So what you're saying is, I shouldn't buy a Macbook?
As I've stated previously, I do not recommend buying a Macbook if you're looking for stronger performance and power. For greater power, you would need to spend far beyond what your budget might be on a laptop when there are cheaper options with even greater power than the base trim Macbook Air and Pro models have to offer. Also, I firmly doubt that many students will randomly have a grand rolling around to spend on a laptop. While the student discount does include AirPods, you get only about $100 off the actual laptop itself. If you're considering it, the new 16" Macbook Pro is a fairly powerful device but the base trim will cost you around $2,400, so you can try adding this to your wishlist.
If you're not looking to do anything too CPU intensive on your laptop and you're just looking for an everyday computer, options like the Acer Inspire 5 can and will do most of the things you are capable of doing on one of those base trim Macbooks, and it's only around $400. Spending an extra $600 on a laptop when you don't have to may not be the smartest choice, but to each to their own, right?
However, if you do have the money to spend on a Macbook then you shouldn't be ashamed of getting one. There are plenty of reasons as to why students would opt in for a Macbook. The biggest of them all, in my opinion, would be because they're in the "Apple ecosystem". Essentially, this means that all or most of your technological devices in your household are Apple products, and Apple has done a great job with fluid connectivity across its devices. If you're in a mainly Apple household, then I don't see why you wouldn't get a Macbook if you could afford it. You could sync your data from your iCloud across several devices seamlessly which makes all of your stored information very accessible. Macbooks definitely get the job done if you're simply just trying to do work on them. If you are trying to game on a Macbook, you probably will not have a great time (especially at the base trims). Or maybe you've used MacOS for your whole life and that's just what you're comfortable with. Moreover, you have the chance to trade-in your Macbook once it starts to become a little outdated to get some money off your next Macbook purchase! The amount you get off will vary depending on the model of the laptop, the condition, and if you bring the charger with you as well. (This trade-in service is not just limited to their Macbooks!) Even if being in the Apple ecosystem doesn't apply to you, you have every right to get one if you just simply want one.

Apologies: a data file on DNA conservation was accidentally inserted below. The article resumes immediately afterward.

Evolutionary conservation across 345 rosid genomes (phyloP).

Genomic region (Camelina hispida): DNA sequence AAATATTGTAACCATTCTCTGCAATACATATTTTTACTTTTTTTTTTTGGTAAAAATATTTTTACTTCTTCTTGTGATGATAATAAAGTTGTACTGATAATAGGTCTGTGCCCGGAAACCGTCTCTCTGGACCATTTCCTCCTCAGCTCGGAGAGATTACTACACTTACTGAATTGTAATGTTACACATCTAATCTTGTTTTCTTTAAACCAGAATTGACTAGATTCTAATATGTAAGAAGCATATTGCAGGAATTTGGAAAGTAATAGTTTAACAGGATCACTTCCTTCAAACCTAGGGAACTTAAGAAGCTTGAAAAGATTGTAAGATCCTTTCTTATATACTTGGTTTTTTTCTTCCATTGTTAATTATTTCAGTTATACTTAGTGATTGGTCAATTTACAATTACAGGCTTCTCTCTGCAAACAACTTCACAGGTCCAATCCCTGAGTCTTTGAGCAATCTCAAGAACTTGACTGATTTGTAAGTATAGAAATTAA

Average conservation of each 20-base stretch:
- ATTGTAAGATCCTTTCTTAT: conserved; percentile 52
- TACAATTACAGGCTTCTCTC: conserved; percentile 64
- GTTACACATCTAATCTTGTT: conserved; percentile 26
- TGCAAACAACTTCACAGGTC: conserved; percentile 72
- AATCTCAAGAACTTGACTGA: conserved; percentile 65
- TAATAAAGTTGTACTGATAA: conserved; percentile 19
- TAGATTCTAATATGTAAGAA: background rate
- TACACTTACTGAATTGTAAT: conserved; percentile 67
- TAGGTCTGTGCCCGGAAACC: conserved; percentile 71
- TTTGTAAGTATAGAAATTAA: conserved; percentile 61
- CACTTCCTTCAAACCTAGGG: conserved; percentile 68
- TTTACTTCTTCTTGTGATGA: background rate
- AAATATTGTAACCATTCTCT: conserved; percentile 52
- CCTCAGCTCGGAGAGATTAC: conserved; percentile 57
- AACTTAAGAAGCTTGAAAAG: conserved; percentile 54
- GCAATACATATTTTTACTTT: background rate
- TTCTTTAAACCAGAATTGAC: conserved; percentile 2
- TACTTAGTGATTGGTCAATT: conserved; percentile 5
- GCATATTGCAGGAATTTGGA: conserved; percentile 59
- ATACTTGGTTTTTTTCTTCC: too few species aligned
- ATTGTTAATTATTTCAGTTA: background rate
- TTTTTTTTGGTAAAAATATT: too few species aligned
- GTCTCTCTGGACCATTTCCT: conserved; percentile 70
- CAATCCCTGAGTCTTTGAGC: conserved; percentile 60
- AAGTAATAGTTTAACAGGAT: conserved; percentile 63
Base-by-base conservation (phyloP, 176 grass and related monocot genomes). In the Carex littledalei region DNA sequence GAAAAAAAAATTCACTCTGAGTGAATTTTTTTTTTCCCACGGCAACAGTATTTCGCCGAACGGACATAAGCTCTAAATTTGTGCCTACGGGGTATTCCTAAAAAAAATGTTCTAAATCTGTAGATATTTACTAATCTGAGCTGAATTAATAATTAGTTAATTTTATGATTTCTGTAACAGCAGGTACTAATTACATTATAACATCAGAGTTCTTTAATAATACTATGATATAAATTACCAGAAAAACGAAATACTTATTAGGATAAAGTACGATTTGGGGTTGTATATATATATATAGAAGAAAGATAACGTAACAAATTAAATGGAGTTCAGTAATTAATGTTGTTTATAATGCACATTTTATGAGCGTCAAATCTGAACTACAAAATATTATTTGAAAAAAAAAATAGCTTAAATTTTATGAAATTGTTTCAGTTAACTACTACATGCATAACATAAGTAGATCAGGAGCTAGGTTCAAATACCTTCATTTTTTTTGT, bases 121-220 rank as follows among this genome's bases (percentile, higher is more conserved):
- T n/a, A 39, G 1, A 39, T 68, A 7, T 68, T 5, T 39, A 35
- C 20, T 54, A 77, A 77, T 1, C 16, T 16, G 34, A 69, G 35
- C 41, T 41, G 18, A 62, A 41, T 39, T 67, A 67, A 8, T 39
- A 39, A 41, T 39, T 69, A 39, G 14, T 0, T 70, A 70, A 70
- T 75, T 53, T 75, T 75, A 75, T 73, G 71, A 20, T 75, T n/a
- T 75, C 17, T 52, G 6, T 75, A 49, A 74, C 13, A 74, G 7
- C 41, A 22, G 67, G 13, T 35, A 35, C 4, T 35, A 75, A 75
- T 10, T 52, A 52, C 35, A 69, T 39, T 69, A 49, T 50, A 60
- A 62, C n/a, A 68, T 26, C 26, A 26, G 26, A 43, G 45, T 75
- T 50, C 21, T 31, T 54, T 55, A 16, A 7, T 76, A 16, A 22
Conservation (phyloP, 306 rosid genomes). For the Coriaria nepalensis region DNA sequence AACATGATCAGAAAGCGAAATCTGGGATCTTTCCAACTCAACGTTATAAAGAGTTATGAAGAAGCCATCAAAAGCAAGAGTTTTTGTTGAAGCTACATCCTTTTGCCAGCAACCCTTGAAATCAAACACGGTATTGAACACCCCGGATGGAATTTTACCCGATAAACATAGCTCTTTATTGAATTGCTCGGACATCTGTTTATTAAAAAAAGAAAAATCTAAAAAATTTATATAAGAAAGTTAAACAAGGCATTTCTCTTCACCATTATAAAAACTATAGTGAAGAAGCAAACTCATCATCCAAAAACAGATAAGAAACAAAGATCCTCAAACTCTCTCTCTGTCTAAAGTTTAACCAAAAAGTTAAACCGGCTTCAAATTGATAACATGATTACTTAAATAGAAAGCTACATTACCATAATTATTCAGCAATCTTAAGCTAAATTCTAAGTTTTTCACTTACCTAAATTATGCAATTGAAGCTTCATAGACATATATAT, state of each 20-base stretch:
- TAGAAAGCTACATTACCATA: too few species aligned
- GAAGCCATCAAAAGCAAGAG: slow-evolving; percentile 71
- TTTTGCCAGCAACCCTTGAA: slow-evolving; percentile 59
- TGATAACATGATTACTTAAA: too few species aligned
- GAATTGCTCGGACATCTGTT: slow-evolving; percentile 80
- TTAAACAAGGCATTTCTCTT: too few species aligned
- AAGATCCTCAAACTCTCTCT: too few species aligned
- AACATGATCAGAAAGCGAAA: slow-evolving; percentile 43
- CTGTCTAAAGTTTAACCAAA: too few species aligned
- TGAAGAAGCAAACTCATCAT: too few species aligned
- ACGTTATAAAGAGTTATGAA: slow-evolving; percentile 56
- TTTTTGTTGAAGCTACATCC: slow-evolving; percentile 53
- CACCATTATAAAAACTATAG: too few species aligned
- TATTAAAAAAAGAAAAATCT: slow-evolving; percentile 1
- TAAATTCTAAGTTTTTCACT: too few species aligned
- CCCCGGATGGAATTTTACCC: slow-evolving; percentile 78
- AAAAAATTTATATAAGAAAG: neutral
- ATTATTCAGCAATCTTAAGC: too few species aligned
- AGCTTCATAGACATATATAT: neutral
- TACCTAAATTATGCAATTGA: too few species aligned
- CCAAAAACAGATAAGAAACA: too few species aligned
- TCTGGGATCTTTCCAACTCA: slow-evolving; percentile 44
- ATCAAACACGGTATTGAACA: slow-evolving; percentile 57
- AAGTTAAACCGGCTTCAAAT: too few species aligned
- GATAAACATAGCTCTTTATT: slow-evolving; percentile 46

While I have my fair share of gripes about my Macbook Air, it still does its job just fine but I highly recommend digging into more research of the laptops you're considering. Laptops are big investments and you shouldn't jump the gun on them. All in all, do I regret buying a Macbook Air? No. But do I think it was worth its price? Clearly not.